Epiphany 1 2022

First Sunday after Epiphany
January 9, 2022 A+D
St. Luke 2: 41-52

In the Name of the Father and of the +Son and of the Holy Spirit. Amen.

The main emphasis of Jesus’ appearance in the Temple when He was 12 is Christological. Luke records this for us because he wants us to know that the Second Person of the Holy Trinity has not become a Man in order to visit earth for His own amusement. He is utterly unlike the pagan gods. He is here on His Father’s business, as one of His Father’s sacrificial things. Despite the fact that He has humbled Himself and does not always and fully His Divine attributes as a Man, already at the age of twelve He knows what He is to be about, what He is for, and how His Father will use Him.

This knowledge might have come by a partial exercise of His Divine powers, but it is more likely that it came about from a careful reading of Holy Scripture and from seeing the Temple in action. Unhindered by sin and selfishness, Jesus could more easily understand God’s Word as given by the prophets. He wasn’t hung up on trying to excuse Himself or find an easy way.

Now, to be sure, there is something of a rebuke of Mary here. She and Joseph neglected Jesus and left Him behind. When she finally finds Him she not only exposes her ignorance of His mission, which He expects she should have known, but she also lashes out at Him, blaming Him for her and Joseph’s pain. His response demonstrates a higher allegiance to His heaven Father and His mission than to Mary and Joseph, but the two relationships are not in competition. The God of the 1st commandment is also the author of the 4th. Jesus is obedient to Mary and Joseph. They are His real, albeit imperfect, parents. Through them His Father provides for Him. It was they who rightly taught Him the Law and brought Him to Jerusalem for Passover.

The fact that He suffers from imperfect, less than all-wise parents, and also that He loves them and they love Him. They are imperfect and sometimes make mistakes based on their own selfishness, but they are not abusive. Jesus does manage to grow in stature and knowledge. That ought to comfort us all. Our parents weren’t perfect either. Neither are we. And even if one of our parents abandoned us or abused us, our Father has provided for us. He had us baptized. We also managed to grow in stature and knowledge and here we are today by grace. The God of the fourth commandment blesses us through the people He places around us even though they aren’t perfect and neither are we. Love covers a multitude of sin. Grace abounds.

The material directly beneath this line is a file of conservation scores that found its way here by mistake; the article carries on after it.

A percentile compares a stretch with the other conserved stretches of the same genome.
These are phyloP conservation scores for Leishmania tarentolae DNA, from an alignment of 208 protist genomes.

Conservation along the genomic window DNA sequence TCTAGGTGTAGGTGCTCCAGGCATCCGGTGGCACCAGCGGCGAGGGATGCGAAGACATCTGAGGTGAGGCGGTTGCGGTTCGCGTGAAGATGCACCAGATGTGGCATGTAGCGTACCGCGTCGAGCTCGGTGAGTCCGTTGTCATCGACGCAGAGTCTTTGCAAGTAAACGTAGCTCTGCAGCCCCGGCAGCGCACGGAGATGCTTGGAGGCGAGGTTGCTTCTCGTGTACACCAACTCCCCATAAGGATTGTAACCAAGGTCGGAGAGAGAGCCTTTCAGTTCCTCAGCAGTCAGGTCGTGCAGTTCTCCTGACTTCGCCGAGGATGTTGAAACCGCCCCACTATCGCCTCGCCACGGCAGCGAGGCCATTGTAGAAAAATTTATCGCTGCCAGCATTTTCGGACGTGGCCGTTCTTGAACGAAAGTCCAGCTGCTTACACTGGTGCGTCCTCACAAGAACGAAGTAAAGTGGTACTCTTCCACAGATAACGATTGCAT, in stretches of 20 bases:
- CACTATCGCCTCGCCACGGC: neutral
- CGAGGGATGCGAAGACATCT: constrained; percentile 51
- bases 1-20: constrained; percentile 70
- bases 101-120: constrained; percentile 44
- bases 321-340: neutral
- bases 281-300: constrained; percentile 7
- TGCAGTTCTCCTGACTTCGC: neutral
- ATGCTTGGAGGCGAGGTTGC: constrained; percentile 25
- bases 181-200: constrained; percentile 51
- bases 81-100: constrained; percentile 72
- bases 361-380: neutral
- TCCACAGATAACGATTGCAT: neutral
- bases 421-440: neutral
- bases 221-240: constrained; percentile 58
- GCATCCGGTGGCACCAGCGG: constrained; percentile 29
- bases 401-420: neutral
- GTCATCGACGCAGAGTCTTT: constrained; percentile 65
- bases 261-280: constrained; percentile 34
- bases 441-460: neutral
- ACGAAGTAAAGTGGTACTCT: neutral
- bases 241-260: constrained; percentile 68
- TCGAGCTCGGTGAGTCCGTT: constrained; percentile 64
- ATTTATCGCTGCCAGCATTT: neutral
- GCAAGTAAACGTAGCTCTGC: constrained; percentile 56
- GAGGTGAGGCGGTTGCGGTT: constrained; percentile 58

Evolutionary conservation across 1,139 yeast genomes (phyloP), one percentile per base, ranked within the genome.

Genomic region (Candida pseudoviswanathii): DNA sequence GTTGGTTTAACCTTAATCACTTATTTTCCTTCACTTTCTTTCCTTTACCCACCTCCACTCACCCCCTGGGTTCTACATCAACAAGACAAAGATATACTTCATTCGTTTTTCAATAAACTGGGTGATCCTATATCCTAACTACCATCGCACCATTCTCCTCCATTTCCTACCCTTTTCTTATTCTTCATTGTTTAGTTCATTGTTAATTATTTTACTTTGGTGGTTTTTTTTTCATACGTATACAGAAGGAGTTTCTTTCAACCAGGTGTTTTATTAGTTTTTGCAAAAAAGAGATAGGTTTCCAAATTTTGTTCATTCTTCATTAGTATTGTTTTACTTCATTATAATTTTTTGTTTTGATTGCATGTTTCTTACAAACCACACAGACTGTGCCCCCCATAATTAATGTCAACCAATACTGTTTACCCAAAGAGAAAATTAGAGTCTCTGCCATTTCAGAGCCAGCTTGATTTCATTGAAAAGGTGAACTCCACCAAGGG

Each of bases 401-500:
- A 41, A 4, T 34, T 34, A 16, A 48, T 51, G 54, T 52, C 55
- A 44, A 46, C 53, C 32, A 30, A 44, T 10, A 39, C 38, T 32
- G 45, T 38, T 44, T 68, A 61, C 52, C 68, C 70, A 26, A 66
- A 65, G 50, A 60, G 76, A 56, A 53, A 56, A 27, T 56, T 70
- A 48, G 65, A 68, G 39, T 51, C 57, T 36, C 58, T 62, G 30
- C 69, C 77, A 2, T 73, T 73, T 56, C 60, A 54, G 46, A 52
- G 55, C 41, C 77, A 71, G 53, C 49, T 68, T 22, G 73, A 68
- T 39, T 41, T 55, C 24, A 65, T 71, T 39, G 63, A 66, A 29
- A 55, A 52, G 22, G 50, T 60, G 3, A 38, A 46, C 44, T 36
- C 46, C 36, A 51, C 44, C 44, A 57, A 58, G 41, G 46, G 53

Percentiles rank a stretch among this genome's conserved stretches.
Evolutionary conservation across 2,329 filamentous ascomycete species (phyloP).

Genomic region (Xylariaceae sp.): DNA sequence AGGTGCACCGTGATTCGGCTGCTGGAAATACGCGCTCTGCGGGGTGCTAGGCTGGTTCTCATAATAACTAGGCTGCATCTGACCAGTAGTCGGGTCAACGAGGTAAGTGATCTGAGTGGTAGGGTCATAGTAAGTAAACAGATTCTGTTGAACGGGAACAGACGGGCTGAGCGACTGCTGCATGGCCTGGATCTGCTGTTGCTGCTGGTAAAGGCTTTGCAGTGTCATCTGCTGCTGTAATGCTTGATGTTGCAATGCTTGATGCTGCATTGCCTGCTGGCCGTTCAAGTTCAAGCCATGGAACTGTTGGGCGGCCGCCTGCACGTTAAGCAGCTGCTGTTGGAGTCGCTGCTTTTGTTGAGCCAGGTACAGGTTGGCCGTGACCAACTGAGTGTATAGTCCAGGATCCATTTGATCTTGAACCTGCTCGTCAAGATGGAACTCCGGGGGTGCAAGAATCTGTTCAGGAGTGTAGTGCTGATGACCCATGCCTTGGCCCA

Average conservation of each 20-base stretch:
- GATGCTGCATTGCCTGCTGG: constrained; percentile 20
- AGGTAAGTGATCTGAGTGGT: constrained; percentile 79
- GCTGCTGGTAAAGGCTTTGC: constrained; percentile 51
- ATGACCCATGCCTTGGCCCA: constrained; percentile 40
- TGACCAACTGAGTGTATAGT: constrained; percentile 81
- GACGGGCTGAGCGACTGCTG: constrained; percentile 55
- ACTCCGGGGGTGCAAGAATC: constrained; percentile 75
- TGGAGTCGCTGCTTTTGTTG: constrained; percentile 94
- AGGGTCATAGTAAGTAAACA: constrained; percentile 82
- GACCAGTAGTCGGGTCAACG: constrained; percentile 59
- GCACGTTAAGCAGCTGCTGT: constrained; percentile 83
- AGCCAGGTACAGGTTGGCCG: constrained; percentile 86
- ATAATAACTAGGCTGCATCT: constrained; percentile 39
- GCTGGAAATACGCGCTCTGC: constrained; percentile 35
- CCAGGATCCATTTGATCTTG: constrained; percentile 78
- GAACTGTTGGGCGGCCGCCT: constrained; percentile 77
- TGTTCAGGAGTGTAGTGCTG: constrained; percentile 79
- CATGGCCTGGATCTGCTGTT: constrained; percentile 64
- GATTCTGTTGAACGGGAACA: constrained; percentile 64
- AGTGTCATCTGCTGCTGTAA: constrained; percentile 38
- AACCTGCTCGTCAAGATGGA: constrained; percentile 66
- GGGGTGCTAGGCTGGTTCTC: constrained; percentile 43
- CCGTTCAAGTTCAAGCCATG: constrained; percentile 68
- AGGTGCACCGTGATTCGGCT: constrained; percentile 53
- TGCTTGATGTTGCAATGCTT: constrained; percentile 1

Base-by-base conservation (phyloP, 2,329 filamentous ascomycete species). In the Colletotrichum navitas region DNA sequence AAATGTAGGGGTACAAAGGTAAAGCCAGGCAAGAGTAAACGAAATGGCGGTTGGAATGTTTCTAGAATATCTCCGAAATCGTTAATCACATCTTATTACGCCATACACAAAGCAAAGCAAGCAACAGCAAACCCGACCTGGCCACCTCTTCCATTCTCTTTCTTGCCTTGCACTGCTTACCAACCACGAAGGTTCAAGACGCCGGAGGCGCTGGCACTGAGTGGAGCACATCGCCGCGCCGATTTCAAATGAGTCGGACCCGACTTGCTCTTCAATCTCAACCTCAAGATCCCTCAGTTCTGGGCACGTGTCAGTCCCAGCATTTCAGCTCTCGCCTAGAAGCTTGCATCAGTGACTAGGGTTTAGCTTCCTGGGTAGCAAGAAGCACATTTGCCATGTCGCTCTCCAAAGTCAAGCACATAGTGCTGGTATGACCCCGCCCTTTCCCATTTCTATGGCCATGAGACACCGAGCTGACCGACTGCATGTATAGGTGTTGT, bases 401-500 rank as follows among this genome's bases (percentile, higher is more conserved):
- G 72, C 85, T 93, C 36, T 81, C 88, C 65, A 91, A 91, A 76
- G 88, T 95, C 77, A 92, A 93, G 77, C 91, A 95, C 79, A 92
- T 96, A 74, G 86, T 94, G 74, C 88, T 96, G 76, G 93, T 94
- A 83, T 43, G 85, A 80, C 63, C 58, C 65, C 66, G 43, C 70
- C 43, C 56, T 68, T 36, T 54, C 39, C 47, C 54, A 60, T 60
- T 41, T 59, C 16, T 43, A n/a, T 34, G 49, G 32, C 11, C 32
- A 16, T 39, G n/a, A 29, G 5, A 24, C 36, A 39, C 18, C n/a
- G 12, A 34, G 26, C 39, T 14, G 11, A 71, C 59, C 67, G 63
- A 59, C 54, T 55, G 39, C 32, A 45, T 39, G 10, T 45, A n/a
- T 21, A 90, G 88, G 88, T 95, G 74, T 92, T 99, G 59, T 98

My point here is simply that even though the emphasis here is on Jesus’ Divine nature and mission we should not be take that to suggest that Jesus isn’t a real human being or literally the descendent of David through both Mary and Joseph even though He is David’d Lord or even that His Divine nature is more important than His human nature. He is fully and in every way human. Since He is human, He is fit to keep the Law and then be a thing for His Father to sacrifice for the other humans who broke His Law. He is, of course, also true God, in every way equal to the Father and the Spirit. He goes to the cross knowingly and willingly. His human nature makes Him able to keep the Law and to be killed as a sacrifice. His Divine nature makes that sacrifice enough for every man, woman, and child who was ever conceived or will be conceived and enabled Him to finish that payment on the cross completely and then to rise from the dead.

Besides His dedication to His heavenly Father and the mission for which He was sent and His obedience to Mary and Joseph, we might also see in this account include something of Jesus’ willing obedience to the Law, His careful attention to Holy Scripture, and a foreshadowing of His role as Teacher. From all of this, as always, our eyes are drawn to Jesus. St. Mary is a model for our faith. Let us also keep all these things in our hearts.

In +Jesus’ Name. Amen.

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